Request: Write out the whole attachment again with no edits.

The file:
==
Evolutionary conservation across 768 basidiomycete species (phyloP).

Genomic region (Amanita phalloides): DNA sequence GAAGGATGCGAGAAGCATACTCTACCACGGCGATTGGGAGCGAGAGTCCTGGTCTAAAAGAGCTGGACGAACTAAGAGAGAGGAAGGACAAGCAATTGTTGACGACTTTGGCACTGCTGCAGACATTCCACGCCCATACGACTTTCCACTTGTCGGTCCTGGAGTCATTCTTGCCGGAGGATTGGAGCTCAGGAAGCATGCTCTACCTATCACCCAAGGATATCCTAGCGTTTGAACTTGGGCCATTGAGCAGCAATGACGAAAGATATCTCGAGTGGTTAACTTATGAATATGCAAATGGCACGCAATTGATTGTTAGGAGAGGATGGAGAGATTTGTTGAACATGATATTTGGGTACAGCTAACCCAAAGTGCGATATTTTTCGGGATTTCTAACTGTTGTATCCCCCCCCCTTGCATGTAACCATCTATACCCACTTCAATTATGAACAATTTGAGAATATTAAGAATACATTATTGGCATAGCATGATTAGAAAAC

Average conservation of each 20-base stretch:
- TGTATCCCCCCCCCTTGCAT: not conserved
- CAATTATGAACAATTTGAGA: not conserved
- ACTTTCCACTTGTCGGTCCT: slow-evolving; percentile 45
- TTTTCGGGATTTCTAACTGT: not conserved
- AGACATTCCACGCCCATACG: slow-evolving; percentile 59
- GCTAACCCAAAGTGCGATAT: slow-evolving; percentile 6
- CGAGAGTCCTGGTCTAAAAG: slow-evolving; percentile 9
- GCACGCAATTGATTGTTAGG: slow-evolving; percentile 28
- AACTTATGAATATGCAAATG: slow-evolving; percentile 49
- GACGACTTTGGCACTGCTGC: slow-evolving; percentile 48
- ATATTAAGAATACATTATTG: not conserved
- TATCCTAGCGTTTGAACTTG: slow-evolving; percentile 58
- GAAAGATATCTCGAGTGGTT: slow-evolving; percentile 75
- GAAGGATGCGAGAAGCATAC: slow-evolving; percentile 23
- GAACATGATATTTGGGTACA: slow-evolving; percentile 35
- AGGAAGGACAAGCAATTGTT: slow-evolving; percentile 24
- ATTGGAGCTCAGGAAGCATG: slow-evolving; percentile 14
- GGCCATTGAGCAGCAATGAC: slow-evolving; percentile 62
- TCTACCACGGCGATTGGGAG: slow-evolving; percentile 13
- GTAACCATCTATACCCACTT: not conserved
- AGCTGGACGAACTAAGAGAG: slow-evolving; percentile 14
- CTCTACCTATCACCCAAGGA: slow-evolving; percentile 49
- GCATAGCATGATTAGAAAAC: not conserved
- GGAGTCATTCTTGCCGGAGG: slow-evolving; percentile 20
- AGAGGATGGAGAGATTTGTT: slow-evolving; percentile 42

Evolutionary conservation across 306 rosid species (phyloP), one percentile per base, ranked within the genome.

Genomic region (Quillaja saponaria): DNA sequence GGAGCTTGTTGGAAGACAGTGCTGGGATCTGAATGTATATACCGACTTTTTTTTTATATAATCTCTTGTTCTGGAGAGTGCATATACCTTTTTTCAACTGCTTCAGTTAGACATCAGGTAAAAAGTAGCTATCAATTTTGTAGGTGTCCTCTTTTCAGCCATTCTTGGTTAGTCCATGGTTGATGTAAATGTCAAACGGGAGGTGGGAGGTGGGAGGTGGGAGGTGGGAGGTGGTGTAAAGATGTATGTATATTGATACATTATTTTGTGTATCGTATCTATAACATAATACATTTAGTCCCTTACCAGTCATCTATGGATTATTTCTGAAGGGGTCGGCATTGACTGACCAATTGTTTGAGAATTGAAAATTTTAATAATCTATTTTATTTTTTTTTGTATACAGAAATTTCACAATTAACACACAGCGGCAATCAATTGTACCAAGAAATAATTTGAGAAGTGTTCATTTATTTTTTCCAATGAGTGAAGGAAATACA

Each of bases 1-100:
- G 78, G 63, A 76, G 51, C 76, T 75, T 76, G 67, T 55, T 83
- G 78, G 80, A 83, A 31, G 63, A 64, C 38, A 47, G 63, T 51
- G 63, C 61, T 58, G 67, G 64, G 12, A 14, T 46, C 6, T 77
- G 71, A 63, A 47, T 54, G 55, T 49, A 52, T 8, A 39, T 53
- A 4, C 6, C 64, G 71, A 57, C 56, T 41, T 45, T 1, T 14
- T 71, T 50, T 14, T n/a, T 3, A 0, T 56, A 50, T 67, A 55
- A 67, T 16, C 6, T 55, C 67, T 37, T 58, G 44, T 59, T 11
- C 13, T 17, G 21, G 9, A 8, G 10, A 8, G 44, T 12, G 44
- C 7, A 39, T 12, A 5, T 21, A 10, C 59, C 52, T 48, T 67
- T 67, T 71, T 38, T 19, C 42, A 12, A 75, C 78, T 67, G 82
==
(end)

Evolutionary conservation across 768 basidiomycete species (phyloP).

Genomic region (Amanita phalloides): DNA sequence GAAGGATGCGAGAAGCATACTCTACCACGGCGATTGGGAGCGAGAGTCCTGGTCTAAAAGAGCTGGACGAACTAAGAGAGAGGAAGGACAAGCAATTGTTGACGACTTTGGCACTGCTGCAGACATTCCACGCCCATACGACTTTCCACTTGTCGGTCCTGGAGTCATTCTTGCCGGAGGATTGGAGCTCAGGAAGCATGCTCTACCTATCACCCAAGGATATCCTAGCGTTTGAACTTGGGCCATTGAGCAGCAATGACGAAAGATATCTCGAGTGGTTAACTTATGAATATGCAAATGGCACGCAATTGATTGTTAGGAGAGGATGGAGAGATTTGTTGAACATGATATTTGGGTACAGCTAACCCAAAGTGCGATATTTTTCGGGATTTCTAACTGTTGTATCCCCCCCCCTTGCATGTAACCATCTATACCCACTTCAATTATGAACAATTTGAGAATATTAAGAATACATTATTGGCATAGCATGATTAGAAAAC

Average conservation of each 20-base stretch:
- TGTATCCCCCCCCCTTGCAT: not conserved
- CAATTATGAACAATTTGAGA: not conserved
- ACTTTCCACTTGTCGGTCCT: slow-evolving; percentile 45
- TTTTCGGGATTTCTAACTGT: not conserved
- AGACATTCCACGCCCATACG: slow-evolving; percentile 59
- GCTAACCCAAAGTGCGATAT: slow-evolving; percentile 6
- CGAGAGTCCTGGTCTAAAAG: slow-evolving; percentile 9
- GCACGCAATTGATTGTTAGG: slow-evolving; percentile 28
- AACTTATGAATATGCAAATG: slow-evolving; percentile 49
- GACGACTTTGGCACTGCTGC: slow-evolving; percentile 48
- ATATTAAGAATACATTATTG: not conserved
- TATCCTAGCGTTTGAACTTG: slow-evolving; percentile 58
- GAAAGATATCTCGAGTGGTT: slow-evolving; percentile 75
- GAAGGATGCGAGAAGCATAC: slow-evolving; percentile 23
- GAACATGATATTTGGGTACA: slow-evolving; percentile 35
- AGGAAGGACAAGCAATTGTT: slow-evolving; percentile 24
- ATTGGAGCTCAGGAAGCATG: slow-evolving; percentile 14
- GGCCATTGAGCAGCAATGAC: slow-evolving; percentile 62
- TCTACCACGGCGATTGGGAG: slow-evolving; percentile 13
- GTAACCATCTATACCCACTT: not conserved
- AGCTGGACGAACTAAGAGAG: slow-evolving; percentile 14
- CTCTACCTATCACCCAAGGA: slow-evolving; percentile 49
- GCATAGCATGATTAGAAAAC: not conserved
- GGAGTCATTCTTGCCGGAGG: slow-evolving; percentile 20
- AGAGGATGGAGAGATTTGTT: slow-evolving; percentile 42

Evolutionary conservation across 306 rosid species (phyloP), one percentile per base, ranked within the genome.

Genomic region (Quillaja saponaria): DNA sequence GGAGCTTGTTGGAAGACAGTGCTGGGATCTGAATGTATATACCGACTTTTTTTTTATATAATCTCTTGTTCTGGAGAGTGCATATACCTTTTTTCAACTGCTTCAGTTAGACATCAGGTAAAAAGTAGCTATCAATTTTGTAGGTGTCCTCTTTTCAGCCATTCTTGGTTAGTCCATGGTTGATGTAAATGTCAAACGGGAGGTGGGAGGTGGGAGGTGGGAGGTGGGAGGTGGTGTAAAGATGTATGTATATTGATACATTATTTTGTGTATCGTATCTATAACATAATACATTTAGTCCCTTACCAGTCATCTATGGATTATTTCTGAAGGGGTCGGCATTGACTGACCAATTGTTTGAGAATTGAAAATTTTAATAATCTATTTTATTTTTTTTTGTATACAGAAATTTCACAATTAACACACAGCGGCAATCAATTGTACCAAGAAATAATTTGAGAAGTGTTCATTTATTTTTTCCAATGAGTGAAGGAAATACA

Each of bases 1-100:
- G 78, G 63, A 76, G 51, C 76, T 75, T 76, G 67, T 55, T 83
- G 78, G 80, A 83, A 31, G 63, A 64, C 38, A 47, G 63, T 51
- G 63, C 61, T 58, G 67, G 64, G 12, A 14, T 46, C 6, T 77
- G 71, A 63, A 47, T 54, G 55, T 49, A 52, T 8, A 39, T 53
- A 4, C 6, C 64, G 71, A 57, C 56, T 41, T 45, T 1, T 14
- T 71, T 50, T 14, T n/a, T 3, A 0, T 56, A 50, T 67, A 55
- A 67, T 16, C 6, T 55, C 67, T 37, T 58, G 44, T 59, T 11
- C 13, T 17, G 21, G 9, A 8, G 10, A 8, G 44, T 12, G 44
- C 7, A 39, T 12, A 5, T 21, A 10, C 59, C 52, T 48, T 67
- T 67, T 71, T 38, T 19, C 42, A 12, A 75, C 78, T 67, G 82